Thursday, October 05, 2006

A zircon that predates the universe 2

So, in the first episode, I decided to investigate the dread option two. It really doesn’t make sense. This is science, how could anything possibly go wrong? The whole point of SHRIMP is to make U/Pb geochronology simple enough for a trained monkey to perform. So what could the problem be?

Well, in theory, the zircon could contain common Pb, in addition to the radiogenic Pb that was measured. So, what happens to the results when I apply a common Pb correction? The date of 15.2 Ga drops to 15.1 Ga. And the error increases from 0.3 to 0.4. Next?

What else could happen? Well, the first rule of analysis is this: always make sure that the thing you’re measuring is actually what you think it is. For Th, there is no question. But what about Pb?

Pb is a trickier matter. Zirconium and Hafnium are so similar in chemistry that it took science 99 years to isolate Hf from Zr and identify it as a separate element. As a result, Zircon contains substantial Hf- generally 1-2%. Because SIMS creates numerous molecular species, it is worth investigating the possibility of a molecular interference, such as 174Hf16O2 on 206Pb, or 176Hf16O2 on 208Pb.

As it turns out, the whole reason for building SHRIMP back in the 70’s was to have an ion probe with enough mass resolution to separate these peaks. Hf and O both have higher binding energies, and therefore lower mass/amu, than does Pb. Specifically, 206Pb has a mass defect of -27mAMU, while 16O is -5.1 and 174Hf is -59.9. So the HfO2 peak should be 43.1 mAMU lighter. This is seen in figure 1, a mass scan taken on SHRIMP 1.



A few caveats about these figures. First of all, these are quick-and-dirty, low resolution mass scans, so SHRIMP-haters should not use these peak shapes as evidence that the machine is inherently imprecise. Secondly, these are all scans of the Temora standard, correctly centered on Pb, and not of the pre-universal grain. Thirdly, I know that the calibration of the X axis is off. Setting this is generally more trouble than it’s worth, as we measure peak positions relative to each other; the nominal “absolute” value is not all that important.

Anyway, as fig 1 shows, The HfO2 and Pb peaks are clearly resolvable. Furthermore, in this grain, the 206Pb peak is considerably larger than the HfO2 peak. This is not the case for the mass 208 peaks, as fig 2 shows.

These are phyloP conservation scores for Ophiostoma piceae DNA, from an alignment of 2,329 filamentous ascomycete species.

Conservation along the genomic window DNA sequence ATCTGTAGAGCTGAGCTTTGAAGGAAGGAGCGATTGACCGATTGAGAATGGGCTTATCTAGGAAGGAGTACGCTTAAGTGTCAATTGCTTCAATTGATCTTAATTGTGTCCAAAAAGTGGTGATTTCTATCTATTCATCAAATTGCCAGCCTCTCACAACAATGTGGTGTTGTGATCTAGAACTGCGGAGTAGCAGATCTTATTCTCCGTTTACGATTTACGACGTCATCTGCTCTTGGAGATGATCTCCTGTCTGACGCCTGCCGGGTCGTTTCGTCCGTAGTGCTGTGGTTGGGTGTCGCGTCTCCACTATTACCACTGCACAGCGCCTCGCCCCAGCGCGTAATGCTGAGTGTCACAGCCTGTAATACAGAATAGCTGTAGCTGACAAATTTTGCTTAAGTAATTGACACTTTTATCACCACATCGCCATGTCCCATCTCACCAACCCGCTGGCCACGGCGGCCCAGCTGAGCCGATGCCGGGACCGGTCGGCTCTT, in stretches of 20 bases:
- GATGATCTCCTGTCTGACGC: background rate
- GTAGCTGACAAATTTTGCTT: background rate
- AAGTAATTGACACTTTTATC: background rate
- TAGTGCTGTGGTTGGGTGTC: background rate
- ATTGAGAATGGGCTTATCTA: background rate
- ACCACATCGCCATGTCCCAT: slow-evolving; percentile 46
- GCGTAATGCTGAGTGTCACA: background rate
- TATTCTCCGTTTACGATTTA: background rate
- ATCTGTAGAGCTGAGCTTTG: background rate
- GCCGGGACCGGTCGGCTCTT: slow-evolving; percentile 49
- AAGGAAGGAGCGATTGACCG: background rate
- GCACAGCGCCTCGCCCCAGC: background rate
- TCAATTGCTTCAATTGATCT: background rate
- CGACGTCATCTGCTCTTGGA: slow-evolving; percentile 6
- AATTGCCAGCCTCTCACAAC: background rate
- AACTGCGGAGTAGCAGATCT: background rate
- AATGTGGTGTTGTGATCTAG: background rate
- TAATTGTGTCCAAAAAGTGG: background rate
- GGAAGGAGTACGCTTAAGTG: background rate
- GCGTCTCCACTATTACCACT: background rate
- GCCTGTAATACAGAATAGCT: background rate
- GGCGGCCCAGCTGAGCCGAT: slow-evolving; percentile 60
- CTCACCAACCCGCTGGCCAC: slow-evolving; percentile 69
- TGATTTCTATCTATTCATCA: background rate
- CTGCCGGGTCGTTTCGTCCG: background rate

There are two reasons for this. First, 176Hf is 33 times more abundant than 174Hf. Second, although the Th/U ratio of this zircon is greater than 0.3, Th has a much longer half-life, so relative to 206Pb, not much 208Pb has been produced in the 418 million year lifetime of this particular grain.

Thus, if the instrument was accidentally measuring HfO2 peaks instead of Pb peaks, one would expect to find very large Th ages, accompanied by modest 238U ages. That is exactly what was observed with the “pre-universal” grain. Unfortunately, the measured Th/HfO2 ratio is not very geologically useful.

As for how this happens, it is quite simple. The machine can be told to autocenter peaks, to allow it to correct for magnet instability. However, this centering assumes that the 206Pb peak will be larger than the HfO2 peak (such as is the case in fig1). If you have a young, or low U zircon, then the HfO2 peak may be larger. In such instances, the instrument will pick the Hf peak instead of the Pb peak, and the lab lemming who foolishly left centering on will get geologically meaningless results.

Anally observant readers will notice a discrepancy between my figures and my explanation. I won’t say what this problem is, but I will tell you this: The answer, in a single word, is:
YTTERBIUM!

1 comment:

Lab Lemming said...

First of all, I'd like to thank all the folks from iidn.org, who have been pushing my traffic logs through the roof. I've noticed that despite this, nobody has guessed at the inconsistency, so I will offer a hint and a prize.

The prize is that the winner gets to pick a future blog topic for the lounge.

The hint is that discovering the inconsistency requires a quantitative, and not a qualitative reading of this post.